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Travel bucket list idea:

Walk from Montalcino to Sant Antimo

  • Montalcino, Tuscany, Italy

  • Bucket List Experience

Last updated: 27 March, 2024

This beautiful 3-hour walk leads through farmland and vineyards (this is Brunello wine country), passing old farmhouses and tiny stone hamlets that seem caught in a time warp.

It begins in the lovely old town of Montalcino, famous for its production of red Brunello wines. There is only a short stretch on an asphalt road; otherwise, there is no traffic, just eyefuls of glorious scenery and a feeling of being very much away from it all. The route finishes at the ravishing abbey of Sant’Antimo, where, if you are lucky, you can hear the resident monks singing Gregorian chant at evensong.

Logistics

Price: Free
Minimum age: Any
Age suitable: 18+
When: All year around
Duration: 3 hours

Getting there & doing it

The walk starts in Montalcino near the southwest tip of the Fortezza, along Via del Poggiolo, which soon turns into a country path. The route passes along rough country tracks, through woods, along panoramic hillsides with only a short stretch on asphalted road. There’s a certain amount of uphill walking involved, but nothing too strenuous.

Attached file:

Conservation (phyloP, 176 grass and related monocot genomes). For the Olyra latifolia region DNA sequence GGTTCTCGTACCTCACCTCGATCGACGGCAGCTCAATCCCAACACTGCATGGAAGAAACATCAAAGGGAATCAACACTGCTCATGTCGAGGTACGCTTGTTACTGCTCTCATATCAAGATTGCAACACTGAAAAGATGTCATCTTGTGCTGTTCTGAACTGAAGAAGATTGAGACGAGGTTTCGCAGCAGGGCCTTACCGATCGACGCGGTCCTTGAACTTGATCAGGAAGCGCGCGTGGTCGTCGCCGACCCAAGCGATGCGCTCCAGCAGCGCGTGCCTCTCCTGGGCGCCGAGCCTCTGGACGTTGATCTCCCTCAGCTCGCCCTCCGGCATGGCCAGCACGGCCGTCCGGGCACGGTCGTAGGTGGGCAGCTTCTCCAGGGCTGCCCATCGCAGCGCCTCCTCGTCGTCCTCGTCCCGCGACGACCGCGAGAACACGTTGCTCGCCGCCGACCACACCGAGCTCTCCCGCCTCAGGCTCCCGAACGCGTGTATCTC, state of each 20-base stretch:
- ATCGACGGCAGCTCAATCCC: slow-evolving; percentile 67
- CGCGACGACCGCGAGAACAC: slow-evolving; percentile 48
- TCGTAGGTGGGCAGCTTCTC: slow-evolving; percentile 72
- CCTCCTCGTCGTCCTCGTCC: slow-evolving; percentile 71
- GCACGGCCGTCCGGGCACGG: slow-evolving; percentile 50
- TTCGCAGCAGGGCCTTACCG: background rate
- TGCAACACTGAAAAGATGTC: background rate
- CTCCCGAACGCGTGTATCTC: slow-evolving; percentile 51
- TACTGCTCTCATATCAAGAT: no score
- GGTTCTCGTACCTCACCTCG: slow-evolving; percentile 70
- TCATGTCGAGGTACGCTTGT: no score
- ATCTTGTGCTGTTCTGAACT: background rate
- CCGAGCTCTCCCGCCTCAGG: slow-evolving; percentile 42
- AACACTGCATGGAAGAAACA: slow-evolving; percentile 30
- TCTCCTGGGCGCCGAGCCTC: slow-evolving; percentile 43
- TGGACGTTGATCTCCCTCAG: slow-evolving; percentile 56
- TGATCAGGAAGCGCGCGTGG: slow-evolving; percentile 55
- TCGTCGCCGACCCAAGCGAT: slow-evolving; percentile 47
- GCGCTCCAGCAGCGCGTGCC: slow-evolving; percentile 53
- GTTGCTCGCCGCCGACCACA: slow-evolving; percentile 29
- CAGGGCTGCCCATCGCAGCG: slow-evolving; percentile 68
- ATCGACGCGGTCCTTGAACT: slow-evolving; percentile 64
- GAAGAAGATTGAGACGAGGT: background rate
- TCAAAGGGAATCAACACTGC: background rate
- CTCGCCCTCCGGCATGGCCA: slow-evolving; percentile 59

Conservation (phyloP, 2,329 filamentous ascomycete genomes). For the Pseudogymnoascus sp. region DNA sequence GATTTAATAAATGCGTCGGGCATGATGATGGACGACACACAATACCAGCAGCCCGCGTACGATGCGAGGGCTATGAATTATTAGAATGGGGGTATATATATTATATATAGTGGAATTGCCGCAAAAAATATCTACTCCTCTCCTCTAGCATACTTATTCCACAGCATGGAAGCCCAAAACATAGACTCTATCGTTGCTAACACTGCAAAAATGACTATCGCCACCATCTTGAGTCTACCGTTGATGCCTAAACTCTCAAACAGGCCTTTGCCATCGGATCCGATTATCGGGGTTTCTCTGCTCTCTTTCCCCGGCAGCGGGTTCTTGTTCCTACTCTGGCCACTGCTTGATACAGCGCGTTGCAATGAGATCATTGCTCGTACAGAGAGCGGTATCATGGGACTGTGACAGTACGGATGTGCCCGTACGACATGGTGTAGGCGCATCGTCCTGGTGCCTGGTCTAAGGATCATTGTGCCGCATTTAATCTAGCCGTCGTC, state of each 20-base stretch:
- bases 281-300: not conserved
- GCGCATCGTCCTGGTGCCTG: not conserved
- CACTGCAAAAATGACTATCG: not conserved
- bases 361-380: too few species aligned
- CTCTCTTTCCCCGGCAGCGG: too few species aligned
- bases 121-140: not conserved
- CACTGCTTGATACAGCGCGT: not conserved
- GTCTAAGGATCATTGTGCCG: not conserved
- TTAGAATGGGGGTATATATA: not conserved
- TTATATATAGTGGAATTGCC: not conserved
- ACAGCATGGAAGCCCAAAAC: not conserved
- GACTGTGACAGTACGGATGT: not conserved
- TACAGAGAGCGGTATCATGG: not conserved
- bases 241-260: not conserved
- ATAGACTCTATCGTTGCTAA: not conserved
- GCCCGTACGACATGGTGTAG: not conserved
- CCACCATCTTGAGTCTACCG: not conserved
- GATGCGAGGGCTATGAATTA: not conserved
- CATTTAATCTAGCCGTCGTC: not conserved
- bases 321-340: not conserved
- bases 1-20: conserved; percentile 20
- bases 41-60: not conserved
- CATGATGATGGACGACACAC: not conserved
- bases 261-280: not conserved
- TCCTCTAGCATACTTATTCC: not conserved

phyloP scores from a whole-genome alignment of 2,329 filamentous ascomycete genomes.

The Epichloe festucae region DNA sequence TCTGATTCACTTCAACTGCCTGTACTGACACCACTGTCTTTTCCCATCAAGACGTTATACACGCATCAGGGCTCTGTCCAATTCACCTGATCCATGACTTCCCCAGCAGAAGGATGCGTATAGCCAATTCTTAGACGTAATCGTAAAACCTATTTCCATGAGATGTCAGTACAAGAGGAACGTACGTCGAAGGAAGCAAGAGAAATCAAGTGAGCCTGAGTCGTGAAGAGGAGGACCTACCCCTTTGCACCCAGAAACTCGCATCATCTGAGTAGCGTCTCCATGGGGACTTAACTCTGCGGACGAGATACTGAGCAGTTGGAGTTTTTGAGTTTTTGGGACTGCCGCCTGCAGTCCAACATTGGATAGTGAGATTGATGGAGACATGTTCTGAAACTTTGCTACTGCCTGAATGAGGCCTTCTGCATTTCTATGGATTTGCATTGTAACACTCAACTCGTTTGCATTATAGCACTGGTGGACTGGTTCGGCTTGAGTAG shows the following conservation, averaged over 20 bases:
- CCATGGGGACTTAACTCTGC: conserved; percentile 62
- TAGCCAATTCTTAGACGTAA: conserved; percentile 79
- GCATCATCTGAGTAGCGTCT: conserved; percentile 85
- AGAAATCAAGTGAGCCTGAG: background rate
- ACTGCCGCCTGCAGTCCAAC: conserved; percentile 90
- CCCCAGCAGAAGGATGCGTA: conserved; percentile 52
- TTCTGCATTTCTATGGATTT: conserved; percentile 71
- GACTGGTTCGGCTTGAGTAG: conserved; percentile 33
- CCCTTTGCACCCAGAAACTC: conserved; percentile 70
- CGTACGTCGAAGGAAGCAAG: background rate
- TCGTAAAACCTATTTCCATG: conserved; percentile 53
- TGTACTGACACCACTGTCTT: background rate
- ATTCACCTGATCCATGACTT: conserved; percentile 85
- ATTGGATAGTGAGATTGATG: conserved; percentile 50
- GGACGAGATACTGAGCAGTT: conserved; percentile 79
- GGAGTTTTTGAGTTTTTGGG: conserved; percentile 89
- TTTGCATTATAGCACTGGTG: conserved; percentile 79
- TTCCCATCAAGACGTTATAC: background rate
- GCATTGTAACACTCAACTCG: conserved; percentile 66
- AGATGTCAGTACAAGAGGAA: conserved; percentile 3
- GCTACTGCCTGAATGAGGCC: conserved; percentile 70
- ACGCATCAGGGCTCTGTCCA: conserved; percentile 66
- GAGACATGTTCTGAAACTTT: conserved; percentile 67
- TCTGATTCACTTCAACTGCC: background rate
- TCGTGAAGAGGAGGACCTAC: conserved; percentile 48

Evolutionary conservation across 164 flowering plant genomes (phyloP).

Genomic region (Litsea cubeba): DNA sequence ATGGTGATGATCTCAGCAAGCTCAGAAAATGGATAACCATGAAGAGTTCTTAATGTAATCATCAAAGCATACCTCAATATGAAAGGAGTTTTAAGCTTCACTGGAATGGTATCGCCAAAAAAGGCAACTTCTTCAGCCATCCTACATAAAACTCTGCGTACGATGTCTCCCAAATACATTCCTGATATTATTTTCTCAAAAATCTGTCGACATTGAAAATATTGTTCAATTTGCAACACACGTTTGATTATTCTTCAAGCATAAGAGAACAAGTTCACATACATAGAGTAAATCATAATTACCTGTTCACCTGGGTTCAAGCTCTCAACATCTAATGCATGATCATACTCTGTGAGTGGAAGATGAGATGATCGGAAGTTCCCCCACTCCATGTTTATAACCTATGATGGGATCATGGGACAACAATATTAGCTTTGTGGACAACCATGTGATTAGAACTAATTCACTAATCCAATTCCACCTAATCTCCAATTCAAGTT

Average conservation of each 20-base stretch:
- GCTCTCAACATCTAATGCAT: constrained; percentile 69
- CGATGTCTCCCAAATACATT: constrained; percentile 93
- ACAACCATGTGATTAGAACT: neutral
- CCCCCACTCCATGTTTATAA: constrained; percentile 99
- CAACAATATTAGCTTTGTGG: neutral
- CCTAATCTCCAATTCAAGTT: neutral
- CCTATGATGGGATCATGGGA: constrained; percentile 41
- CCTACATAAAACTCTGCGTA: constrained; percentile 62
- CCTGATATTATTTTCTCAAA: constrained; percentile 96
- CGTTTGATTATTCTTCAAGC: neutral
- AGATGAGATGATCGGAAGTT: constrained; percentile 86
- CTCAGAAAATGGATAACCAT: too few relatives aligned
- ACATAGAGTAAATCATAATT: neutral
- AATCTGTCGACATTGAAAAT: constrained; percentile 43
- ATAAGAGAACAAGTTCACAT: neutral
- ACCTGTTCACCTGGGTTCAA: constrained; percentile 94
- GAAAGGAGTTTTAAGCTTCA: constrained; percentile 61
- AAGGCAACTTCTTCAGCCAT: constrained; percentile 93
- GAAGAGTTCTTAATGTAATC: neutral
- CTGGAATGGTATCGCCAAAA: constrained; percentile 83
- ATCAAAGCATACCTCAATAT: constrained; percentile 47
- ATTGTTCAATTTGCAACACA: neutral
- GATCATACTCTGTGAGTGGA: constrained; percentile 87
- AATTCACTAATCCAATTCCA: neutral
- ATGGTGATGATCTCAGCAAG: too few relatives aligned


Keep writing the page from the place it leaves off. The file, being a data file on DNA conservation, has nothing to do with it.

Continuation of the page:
Past the half-way mark, the route meets the charming 13th-century hamlet of Villa a Tolli. Soon after this, the abbey of Sant’Antimo comes into view below, set among olive trees and vineyards. The route is well-marked, but a local walking map is recommended.

It’s best to start in Montalcino and catch a local bus back from Sant’Antimo, so you need to time the walk to coincide with the bus times (the last one leaves at around 5pm and there is no service on Sundays). You can also arrange a taxi service in Montalcino: ask in the tourist office for details. They can also supply maps.

When to do it

The route is accessible all year; in summer you are likely to have quite a lot of company along the way, but in winter it’s quite possible not to see another soul for the whole route. In July and August, it’s advisable to avoid the hottest hours of the day; start first thing in the morning or in the late afternoon.